In eighteenth-century England an important part of mothering was preparing adolescent daughters for adult life, especially marriage and motherhood. Young women with the right social skills and upbringing would be more likely to make a good match. Mothers were encouraged to write letters to pass on their knowledge and experience to their daughters. These informal, familiar exchanges served a number of purposes, all contributing to the development of an ideal young woman. Formal schooling was increasingly seen as part of the process: here too mothers had a role to play in selecting the school and keeping an eye on progress. Opinion was divided on the kind of schooling appropriate for girls. For devout Catholic families wanting to secure the future of their faith, choices were constrained because of the continuing influence of penal laws against Catholicism. This chapter examines the rich correspondence surviving from the Jerningham family to examine decisions made for Charlotte, aged fourteen, who was sent to a convent school in Paris, and to study a mother–daughter relationship during the two years when they were separated, in order to consider the impact of religion on the adolescence of Charlotte Jerningham.
The introduction lays out the aim of the volume: to explore the intersections between religion and the passage of life in early modern England. The term ‘life cycle’ is interpreted broadly, to include rituals, sacraments and everyday observance; biological transition points such as birth and death; life stages such as childhood or adolescence; and the passage of time and the process of ageing. The interdisciplinary scope of the volume brings together chapters which examine how early modern people conceived of the relationship between faith and lived experience, and how religious practice both shaped and was influenced by the stages and passages of the life cycle in different textual and material forms. The book includes chapters on Catholic, Protestant and Jewish communities, to encourage cross-confessional comparison between life stages and rites of passage which were of religious significance to those belonging to all faiths. In sum, it offers broader interpretations of the life cycle, religious practice and confessional identity than appear in existing studies in this area. At the same time, by positioning chapters from historians, art historians, and English literary scholars alongside each other, it consolidates a range of approaches and means of framing these events and practices.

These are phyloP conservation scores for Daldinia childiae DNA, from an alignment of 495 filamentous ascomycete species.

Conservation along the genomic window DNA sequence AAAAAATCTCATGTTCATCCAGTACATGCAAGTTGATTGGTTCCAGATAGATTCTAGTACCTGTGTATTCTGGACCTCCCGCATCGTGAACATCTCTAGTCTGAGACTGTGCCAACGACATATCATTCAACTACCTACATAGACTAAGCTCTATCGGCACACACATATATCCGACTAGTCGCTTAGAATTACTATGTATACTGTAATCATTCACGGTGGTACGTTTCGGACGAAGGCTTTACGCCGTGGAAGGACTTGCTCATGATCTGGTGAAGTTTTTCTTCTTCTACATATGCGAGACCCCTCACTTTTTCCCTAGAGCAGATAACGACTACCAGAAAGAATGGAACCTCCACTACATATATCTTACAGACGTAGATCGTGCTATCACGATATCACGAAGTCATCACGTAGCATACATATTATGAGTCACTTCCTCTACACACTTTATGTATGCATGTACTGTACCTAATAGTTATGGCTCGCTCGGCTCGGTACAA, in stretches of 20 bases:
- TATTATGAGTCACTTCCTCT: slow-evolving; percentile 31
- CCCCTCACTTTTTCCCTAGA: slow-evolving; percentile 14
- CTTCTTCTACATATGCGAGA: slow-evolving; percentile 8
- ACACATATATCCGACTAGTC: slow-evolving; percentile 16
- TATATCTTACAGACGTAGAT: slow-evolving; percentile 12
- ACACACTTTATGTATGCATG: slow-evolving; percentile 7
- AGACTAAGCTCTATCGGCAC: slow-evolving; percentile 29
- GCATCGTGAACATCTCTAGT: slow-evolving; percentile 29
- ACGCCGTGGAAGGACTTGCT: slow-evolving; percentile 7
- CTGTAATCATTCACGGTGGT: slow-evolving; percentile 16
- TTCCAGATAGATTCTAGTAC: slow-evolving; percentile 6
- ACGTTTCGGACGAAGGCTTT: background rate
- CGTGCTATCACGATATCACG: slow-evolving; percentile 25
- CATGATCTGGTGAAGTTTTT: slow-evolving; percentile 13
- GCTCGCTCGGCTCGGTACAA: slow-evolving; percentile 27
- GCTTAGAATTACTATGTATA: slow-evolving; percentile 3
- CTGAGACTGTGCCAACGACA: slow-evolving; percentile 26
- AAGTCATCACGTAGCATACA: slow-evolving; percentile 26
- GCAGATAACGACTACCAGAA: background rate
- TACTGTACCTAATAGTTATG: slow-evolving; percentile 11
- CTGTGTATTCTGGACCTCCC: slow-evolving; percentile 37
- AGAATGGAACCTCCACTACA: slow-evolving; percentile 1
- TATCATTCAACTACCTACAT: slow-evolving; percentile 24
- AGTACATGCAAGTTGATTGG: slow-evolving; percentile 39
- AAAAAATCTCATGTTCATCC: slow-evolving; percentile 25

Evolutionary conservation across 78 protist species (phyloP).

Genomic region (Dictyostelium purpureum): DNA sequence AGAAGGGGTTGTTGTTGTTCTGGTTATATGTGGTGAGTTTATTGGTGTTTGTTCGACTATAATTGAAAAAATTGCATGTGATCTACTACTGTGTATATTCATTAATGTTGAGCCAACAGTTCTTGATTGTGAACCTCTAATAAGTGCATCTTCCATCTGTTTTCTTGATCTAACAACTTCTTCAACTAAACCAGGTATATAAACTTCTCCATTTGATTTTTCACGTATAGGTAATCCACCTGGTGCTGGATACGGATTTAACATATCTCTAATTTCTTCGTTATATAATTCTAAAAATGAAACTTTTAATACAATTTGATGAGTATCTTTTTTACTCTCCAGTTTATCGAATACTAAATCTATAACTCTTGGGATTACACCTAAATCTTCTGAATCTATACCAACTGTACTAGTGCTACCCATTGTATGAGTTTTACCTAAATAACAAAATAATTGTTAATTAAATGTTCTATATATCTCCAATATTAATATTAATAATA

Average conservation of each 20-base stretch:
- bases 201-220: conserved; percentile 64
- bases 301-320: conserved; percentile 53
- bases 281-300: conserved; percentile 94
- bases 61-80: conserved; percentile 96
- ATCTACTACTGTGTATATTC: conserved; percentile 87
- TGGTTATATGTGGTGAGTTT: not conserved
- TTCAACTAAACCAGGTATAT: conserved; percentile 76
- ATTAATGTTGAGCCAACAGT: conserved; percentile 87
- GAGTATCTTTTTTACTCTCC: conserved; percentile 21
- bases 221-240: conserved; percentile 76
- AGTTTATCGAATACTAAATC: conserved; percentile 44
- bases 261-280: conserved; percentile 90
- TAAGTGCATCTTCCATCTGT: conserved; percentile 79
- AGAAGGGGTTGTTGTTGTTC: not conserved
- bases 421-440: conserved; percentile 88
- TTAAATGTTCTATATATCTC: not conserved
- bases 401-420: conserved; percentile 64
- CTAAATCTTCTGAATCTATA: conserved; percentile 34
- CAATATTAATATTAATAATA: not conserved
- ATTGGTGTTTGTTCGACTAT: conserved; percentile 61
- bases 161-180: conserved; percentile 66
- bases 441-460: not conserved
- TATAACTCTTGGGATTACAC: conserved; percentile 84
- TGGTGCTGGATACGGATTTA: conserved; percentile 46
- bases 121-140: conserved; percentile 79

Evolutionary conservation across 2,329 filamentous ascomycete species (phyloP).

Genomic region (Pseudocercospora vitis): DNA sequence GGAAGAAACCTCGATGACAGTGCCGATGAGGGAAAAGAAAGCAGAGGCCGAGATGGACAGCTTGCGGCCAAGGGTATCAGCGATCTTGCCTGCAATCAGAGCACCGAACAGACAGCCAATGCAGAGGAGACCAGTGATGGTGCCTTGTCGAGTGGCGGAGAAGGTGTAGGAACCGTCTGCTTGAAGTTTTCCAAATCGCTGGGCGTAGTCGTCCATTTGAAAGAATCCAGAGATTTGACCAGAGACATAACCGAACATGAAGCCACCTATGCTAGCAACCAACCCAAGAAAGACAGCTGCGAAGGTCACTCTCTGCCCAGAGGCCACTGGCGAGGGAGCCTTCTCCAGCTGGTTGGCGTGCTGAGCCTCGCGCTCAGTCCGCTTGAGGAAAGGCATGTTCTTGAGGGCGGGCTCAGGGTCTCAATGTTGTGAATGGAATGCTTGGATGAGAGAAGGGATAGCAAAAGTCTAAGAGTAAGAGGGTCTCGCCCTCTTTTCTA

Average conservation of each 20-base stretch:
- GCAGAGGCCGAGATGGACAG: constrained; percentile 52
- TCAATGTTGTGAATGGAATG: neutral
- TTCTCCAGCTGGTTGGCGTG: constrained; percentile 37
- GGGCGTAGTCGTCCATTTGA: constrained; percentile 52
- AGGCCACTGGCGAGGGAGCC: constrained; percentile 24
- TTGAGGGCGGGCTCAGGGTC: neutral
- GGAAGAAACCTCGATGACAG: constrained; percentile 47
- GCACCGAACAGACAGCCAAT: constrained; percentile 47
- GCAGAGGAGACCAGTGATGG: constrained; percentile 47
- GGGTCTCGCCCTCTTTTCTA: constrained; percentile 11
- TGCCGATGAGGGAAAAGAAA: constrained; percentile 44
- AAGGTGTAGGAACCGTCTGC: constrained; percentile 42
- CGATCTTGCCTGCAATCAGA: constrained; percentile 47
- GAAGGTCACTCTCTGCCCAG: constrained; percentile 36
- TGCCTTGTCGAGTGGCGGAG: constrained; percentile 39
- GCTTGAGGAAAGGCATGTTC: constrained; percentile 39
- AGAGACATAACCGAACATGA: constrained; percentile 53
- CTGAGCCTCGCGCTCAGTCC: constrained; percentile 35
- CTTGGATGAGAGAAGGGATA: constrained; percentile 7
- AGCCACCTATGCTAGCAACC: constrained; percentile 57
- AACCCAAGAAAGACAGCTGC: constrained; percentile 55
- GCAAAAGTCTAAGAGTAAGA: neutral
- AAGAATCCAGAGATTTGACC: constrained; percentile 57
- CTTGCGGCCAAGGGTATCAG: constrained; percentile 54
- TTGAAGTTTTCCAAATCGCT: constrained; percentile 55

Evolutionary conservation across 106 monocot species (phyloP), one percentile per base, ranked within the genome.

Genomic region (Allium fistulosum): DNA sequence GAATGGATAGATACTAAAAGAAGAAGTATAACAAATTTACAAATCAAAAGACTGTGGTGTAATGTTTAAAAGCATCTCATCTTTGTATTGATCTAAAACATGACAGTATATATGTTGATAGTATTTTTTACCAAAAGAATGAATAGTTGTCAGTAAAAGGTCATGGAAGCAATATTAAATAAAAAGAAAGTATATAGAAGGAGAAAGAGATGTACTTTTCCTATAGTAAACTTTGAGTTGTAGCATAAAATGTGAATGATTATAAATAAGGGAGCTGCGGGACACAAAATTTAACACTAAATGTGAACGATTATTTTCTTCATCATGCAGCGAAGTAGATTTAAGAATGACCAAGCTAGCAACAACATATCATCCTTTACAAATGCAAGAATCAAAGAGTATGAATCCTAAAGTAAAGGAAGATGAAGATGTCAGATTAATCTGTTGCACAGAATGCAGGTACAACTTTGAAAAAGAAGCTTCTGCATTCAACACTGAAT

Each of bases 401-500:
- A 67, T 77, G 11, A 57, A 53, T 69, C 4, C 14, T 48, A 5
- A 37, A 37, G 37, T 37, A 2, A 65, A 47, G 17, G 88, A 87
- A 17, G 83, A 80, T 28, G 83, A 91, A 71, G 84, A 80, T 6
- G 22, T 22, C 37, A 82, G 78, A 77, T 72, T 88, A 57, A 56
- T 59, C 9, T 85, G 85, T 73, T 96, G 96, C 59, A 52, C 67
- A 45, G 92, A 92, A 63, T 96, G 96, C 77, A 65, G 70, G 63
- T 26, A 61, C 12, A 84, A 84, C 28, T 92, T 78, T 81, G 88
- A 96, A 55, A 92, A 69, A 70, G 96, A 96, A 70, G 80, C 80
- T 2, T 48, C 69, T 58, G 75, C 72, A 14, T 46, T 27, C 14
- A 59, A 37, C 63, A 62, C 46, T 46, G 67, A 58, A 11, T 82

Letters between friends are a rich source for developing our understanding of the ways in which religion was enmeshed with and yet apart from everyday life for people of strong faith. This chapter introduces three pairs of correspondents whose letters collectively span the 1720s to the earliest years of the nineteenth century. In some cases, the friends were from different Protestant denominations. Sharing life-cycle events was one way of reaffirming similarities and overcoming difference in doctrines or the institutions of religion. Religious and everyday topics are not necessarily distinct for these writers, who use what Susan Whyman calls ‘epistolary literacy’ to manage complex materials in order to sustain relationships and to articulate beliefs in ways that complicate Konstantin Dierks’s thesis that epistolary competence was prized primarily as a tool for displaying refinement and facilitating social mobility. Letter-writing was an important channel for the circulation of informal literature that thematised faith and domesticity. This chapter establishes and analyses widespread practices of letter-writing that enabled correspondents to position their faith within everyday life and extraordinary life-cycle events to enable prayer, comfort and community-building.